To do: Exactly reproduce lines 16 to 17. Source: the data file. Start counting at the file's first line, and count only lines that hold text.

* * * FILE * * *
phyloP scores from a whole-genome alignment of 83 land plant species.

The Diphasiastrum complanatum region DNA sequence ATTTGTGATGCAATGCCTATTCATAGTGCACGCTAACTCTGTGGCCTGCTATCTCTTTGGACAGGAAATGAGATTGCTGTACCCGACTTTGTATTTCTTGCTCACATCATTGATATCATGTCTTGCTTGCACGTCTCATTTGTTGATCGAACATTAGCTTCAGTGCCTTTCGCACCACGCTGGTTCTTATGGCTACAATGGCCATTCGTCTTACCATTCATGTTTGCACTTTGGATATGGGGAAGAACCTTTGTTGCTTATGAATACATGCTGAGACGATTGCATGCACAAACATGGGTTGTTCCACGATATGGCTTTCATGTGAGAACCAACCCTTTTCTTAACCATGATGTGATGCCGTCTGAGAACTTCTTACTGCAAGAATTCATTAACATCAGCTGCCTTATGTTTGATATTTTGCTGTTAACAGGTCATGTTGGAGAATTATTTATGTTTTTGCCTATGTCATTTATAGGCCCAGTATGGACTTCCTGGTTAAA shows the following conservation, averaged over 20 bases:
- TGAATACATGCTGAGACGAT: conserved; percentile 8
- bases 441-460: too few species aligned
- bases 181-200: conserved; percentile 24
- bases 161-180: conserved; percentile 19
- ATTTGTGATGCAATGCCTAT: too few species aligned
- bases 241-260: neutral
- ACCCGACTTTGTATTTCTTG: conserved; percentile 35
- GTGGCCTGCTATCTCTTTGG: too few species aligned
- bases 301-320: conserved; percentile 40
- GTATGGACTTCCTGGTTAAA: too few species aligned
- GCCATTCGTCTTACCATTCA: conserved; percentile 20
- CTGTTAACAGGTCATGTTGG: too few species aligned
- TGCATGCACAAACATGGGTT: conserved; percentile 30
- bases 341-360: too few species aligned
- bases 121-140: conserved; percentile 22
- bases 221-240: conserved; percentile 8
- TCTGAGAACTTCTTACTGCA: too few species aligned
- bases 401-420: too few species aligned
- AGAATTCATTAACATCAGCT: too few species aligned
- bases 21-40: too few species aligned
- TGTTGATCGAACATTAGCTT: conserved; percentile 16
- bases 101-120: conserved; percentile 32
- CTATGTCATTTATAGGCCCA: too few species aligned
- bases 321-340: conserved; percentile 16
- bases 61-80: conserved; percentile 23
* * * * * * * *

- bases 341-360: too few species aligned
- bases 121-140: conserved; percentile 22